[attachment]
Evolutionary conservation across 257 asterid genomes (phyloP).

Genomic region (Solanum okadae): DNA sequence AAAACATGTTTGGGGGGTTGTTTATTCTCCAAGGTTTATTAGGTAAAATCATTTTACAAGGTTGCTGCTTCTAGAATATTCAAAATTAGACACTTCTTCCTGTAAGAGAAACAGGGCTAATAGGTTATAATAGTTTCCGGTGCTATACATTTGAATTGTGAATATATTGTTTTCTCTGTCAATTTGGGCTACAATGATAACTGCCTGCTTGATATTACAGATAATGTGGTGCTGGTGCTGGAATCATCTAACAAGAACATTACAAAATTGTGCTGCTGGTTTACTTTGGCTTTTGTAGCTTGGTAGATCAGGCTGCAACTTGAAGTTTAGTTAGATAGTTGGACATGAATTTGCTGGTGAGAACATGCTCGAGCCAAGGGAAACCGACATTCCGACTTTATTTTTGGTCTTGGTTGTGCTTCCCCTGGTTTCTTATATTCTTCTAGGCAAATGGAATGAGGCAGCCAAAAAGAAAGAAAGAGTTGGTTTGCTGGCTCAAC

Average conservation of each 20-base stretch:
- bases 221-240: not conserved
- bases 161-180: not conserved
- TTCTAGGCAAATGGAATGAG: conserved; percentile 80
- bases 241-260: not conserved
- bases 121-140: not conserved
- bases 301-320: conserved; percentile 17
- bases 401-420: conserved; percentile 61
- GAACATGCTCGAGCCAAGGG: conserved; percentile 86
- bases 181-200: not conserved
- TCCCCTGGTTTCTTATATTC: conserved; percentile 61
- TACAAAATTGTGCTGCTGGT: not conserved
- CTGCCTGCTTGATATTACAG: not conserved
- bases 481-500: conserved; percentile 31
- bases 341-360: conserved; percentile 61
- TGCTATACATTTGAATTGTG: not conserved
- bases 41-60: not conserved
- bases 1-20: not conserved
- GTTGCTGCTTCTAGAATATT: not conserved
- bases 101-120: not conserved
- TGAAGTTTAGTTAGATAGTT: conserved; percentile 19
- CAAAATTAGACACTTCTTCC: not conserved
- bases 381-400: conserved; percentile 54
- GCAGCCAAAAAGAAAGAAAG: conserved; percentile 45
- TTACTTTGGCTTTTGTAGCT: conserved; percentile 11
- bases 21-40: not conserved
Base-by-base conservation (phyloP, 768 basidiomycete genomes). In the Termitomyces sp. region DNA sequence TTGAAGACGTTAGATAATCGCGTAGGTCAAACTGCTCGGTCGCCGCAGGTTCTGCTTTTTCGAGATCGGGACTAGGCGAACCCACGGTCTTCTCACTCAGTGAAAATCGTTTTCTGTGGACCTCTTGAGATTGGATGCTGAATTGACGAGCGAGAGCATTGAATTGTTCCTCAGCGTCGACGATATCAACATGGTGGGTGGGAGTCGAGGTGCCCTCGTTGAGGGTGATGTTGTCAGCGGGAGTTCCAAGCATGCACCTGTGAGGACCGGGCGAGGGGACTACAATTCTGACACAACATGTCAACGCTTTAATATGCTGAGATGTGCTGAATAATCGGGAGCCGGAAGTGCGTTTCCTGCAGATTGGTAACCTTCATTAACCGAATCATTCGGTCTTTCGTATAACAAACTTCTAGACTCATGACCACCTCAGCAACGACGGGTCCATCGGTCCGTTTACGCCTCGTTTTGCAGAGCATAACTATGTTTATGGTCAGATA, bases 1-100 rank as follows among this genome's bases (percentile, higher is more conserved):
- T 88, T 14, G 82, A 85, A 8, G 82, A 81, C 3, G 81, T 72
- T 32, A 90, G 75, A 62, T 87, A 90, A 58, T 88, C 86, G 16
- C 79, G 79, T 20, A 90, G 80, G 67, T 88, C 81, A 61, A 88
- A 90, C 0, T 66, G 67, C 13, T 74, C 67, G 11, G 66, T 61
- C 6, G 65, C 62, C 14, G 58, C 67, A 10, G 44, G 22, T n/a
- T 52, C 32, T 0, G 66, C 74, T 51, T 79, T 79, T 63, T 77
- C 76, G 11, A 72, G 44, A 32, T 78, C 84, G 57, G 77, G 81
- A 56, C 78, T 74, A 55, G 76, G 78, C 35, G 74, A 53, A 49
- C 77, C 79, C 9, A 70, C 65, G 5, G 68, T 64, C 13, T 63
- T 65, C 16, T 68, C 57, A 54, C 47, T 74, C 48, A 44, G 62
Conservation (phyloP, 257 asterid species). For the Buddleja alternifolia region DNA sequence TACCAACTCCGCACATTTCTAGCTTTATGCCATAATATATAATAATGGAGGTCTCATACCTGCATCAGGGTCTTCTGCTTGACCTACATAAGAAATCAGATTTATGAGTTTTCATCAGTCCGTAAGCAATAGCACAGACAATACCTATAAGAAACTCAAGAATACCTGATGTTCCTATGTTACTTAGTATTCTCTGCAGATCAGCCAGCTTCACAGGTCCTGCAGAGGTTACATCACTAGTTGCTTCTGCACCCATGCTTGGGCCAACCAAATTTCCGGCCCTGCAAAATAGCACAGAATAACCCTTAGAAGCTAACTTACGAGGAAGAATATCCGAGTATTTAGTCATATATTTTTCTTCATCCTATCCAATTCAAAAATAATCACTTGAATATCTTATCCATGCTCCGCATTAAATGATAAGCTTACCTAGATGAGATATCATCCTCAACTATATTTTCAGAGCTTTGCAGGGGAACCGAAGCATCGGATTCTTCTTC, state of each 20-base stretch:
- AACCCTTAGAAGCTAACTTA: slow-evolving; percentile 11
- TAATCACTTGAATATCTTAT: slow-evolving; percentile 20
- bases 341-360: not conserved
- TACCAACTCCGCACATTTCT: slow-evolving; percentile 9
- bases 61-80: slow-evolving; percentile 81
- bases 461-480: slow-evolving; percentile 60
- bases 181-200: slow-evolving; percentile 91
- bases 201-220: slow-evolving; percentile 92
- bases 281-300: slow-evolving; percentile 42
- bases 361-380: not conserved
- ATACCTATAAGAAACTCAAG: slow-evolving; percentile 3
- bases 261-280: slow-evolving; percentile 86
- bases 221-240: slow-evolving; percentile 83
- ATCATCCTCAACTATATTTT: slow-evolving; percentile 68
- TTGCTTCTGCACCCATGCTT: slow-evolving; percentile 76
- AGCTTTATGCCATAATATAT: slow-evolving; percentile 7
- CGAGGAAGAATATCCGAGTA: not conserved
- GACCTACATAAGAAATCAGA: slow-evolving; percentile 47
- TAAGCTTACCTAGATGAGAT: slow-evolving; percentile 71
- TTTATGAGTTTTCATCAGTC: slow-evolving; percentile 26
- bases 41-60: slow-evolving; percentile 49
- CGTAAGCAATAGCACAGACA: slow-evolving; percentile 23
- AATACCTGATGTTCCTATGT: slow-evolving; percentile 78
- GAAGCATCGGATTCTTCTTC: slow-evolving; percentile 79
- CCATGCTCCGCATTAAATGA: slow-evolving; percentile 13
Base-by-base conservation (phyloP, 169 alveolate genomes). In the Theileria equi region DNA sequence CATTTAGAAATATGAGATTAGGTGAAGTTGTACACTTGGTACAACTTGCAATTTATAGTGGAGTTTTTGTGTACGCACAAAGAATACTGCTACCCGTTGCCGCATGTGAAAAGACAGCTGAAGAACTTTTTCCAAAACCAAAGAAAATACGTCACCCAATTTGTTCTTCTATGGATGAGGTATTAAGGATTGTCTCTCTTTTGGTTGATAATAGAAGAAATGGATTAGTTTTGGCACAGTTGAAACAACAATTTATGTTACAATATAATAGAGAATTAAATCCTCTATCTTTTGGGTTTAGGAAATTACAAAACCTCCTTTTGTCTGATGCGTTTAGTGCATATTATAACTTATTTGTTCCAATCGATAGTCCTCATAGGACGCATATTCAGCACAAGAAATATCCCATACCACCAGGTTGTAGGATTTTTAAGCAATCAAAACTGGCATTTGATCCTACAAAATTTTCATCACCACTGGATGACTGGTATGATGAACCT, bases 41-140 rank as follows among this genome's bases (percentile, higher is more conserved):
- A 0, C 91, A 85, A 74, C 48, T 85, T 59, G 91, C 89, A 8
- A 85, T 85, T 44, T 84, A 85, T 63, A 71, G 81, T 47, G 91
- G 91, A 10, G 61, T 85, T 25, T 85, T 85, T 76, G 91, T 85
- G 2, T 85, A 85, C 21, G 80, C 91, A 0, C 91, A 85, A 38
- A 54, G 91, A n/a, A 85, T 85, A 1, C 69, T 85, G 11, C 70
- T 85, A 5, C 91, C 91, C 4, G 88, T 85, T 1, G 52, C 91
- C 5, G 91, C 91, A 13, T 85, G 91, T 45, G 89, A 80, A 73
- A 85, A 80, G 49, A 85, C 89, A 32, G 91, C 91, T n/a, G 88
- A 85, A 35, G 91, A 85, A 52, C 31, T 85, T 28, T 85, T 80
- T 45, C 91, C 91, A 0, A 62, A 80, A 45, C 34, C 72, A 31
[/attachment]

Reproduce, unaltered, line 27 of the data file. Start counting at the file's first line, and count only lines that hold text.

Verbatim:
- TTACTTTGGCTTTTGTAGCT: conserved; percentile 11